“It is vital that those of us who are secure in our faith have a very real understanding of the struggles of those who are damaged or wounded,” writes Bishop PAT POWER.
I WAS a schoolboy when I was introduced to Graham Greene through “The Power and the Glory”.
I struggled along with the main character, a “whisky priest”, eventually recognising the triumph of God’s grace amidst the weaknesses and struggles of human nature.
Over the years, I was entranced by many of his novels right through to his last, “Monsignor Quixote“. Many of Greene’s writings are rather grim, not dissimilar to “Mystery Road”, screened on ABC TV (in fact, I gave up watching it for that reason). But there is a delightful lightness in “Monsignor Quixote”, Graham Greene’s last great novel, which is the story of Sancho, the Communist mayor, just voted out of office, and his old fashioned parish priest, Monsignor Quixote, in trouble with his bishop.
I enjoyed even more the film version where Sancho was played by Leo McKern (Rumpole of the Bailey) and Monsignor Quixote by Sir Alec Guinness.
The unlikely pair take a car trip across northern Spain in Monsignor Quixote’s quaint little car. It turns out that Sancho spent time in the seminary studying for the priesthood but ended up embracing Marxism as his religion.
There is a deep friendship between the two great characters expressed in the wonderful dialogue between them as they debate the great questions of life and where God fits into it all. Their discussions are well lubricated by a good quantity of Spanish wine which Sancho had thoughtfully prepared for the journey. They find themselves in some awkward situations, sometimes involving the police.
Nearly 30 years ago, I was asked to write a piece on Graham Greene for “The St Vincent de Paul Profile”.
I opined: “Many of Greene’s characters were sinners, but they were also searchers. Undoubtedly, they reflected much of the tension within the author himself. He felt that made him less of a Catholic. I personally found those characters attractive because there is much about them with which we can all identify, if we are honest enough to admit it.
“I suppose I must acknowledge, too, that I have an admiration for the ‘little people’ who are brave enough to poke fun at the establishment occasionally.”
When invited to write this piece for “CityNews”, I was asked: “Is there a Christian future? How much of the Christian church’s own moral/human failings are to blame? And in times of crisis, like these dreadful recent months, are people turning towards or away from the spiritual comfort of faith?”
Others may be in a better position than I am to describe the impact on our faith of what is happening in our world right now. So much will depend on how it personally affects us as individuals or as families.
The media has brilliantly depicted the whole gamut of stories and the good and the not-so-good in the human response.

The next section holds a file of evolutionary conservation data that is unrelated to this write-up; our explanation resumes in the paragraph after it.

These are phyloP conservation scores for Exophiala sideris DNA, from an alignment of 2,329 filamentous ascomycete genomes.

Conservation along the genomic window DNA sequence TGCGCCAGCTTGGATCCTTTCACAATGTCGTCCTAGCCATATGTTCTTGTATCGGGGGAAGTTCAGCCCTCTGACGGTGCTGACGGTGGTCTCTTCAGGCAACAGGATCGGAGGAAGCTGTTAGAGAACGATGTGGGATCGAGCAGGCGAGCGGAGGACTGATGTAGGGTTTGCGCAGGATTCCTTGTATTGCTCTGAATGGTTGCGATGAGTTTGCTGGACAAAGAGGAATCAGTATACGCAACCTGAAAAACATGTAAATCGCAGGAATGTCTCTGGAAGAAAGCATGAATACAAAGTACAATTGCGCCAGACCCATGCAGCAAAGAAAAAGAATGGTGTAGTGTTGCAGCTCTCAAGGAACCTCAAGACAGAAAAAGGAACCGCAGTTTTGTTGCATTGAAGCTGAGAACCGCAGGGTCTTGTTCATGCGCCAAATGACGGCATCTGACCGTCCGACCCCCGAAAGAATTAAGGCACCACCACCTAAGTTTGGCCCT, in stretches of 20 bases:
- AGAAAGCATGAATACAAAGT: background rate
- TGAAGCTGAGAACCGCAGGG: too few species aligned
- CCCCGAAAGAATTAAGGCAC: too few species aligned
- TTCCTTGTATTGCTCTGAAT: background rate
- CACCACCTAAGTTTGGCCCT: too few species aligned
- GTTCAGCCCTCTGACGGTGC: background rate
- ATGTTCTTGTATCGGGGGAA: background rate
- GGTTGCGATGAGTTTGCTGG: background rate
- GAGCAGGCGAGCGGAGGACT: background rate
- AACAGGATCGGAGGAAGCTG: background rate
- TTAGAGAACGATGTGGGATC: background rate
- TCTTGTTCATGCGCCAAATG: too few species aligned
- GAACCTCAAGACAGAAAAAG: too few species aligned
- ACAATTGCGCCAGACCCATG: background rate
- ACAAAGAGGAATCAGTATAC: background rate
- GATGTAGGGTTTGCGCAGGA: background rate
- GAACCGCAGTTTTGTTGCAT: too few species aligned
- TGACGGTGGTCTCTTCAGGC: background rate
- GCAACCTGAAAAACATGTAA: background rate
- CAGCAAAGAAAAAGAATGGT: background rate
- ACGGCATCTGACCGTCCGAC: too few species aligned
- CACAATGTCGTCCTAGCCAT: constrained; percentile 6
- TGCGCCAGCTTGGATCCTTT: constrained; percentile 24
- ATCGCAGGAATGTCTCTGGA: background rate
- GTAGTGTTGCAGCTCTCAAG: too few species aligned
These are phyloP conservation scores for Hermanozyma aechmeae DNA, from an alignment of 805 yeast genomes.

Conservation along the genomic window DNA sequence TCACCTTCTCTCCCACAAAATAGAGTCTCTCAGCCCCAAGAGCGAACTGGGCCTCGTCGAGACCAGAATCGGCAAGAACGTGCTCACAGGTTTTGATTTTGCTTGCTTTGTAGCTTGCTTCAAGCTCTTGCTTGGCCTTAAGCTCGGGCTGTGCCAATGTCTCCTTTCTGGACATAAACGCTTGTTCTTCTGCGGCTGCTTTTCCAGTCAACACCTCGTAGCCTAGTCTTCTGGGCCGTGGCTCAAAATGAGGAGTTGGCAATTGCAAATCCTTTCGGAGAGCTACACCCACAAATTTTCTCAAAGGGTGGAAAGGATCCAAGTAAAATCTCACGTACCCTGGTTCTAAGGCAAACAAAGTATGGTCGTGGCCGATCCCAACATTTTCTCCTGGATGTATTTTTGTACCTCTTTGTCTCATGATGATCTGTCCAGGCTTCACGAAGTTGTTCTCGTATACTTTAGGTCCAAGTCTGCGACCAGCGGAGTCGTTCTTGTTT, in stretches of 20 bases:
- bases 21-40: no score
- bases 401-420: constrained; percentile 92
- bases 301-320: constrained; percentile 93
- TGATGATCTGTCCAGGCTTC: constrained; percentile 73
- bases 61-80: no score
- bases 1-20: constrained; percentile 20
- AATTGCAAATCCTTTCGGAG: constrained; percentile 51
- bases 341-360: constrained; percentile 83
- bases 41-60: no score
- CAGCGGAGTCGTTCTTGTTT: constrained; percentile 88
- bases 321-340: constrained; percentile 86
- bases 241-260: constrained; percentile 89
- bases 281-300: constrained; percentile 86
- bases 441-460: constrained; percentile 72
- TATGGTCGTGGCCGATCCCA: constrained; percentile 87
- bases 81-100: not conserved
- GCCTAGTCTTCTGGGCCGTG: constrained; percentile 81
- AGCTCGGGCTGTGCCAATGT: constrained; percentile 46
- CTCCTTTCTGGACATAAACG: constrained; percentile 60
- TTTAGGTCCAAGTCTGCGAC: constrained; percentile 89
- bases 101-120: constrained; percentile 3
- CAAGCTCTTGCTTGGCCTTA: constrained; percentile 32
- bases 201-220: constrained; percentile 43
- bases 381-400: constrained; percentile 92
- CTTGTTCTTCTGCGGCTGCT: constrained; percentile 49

In recent days, I presided over the funeral at Michelago of a dear friend of mine, not much older than me and a much loved mother of six children. Even within the limitations currently imposed on funerals, the faith and love of the family was palpable.
Yet I can easily imagine in other circumstances of grieving there could be deep anger – towards God, fellow family members, the government etcetera.
Sometimes, we can best help simply by listening with understanding and compassion rather than trotting out simplistic solutions. I know that many counselling and help-line agencies are doing exactly that.
Remembering is a vital part of our faith-life: to recall those times when we have personally experienced God’s love, often through the kindness and care of others; the times when we have been confronted by seemingly insurmountable problems, but eventually not only survive but even grow in the process.
When the Second Vatican Council dealt with atheism in the mid-1960s it accused believers of causing people to turn away from God because of the inconsistencies in their own life. How alarmingly true is that today with the terrible scandals emerging around child sexual abuse and other forms of abuse. This is particularly pertinent to the Catholic Church which historically has placed so much emphasis on sexual morality only to fail dismally in recent times.
Is there a Christian future? Jesus said of his followers “I have come that they might have life and have it to the full”. In order to promote such life it is vital that those of us who are secure in our faith have a very real understanding of the struggles of those who are damaged or wounded.
This is not a time for preaching or lecturing, but an opportunity to reach out to others in a spirit of welcome and acceptance. And finally to say sorry and to really mean it by making restitution in every way possible.
Pat Power is auxiliary bishop emeritus of Canberra and Goulburn and Canberran of the Year, 2009.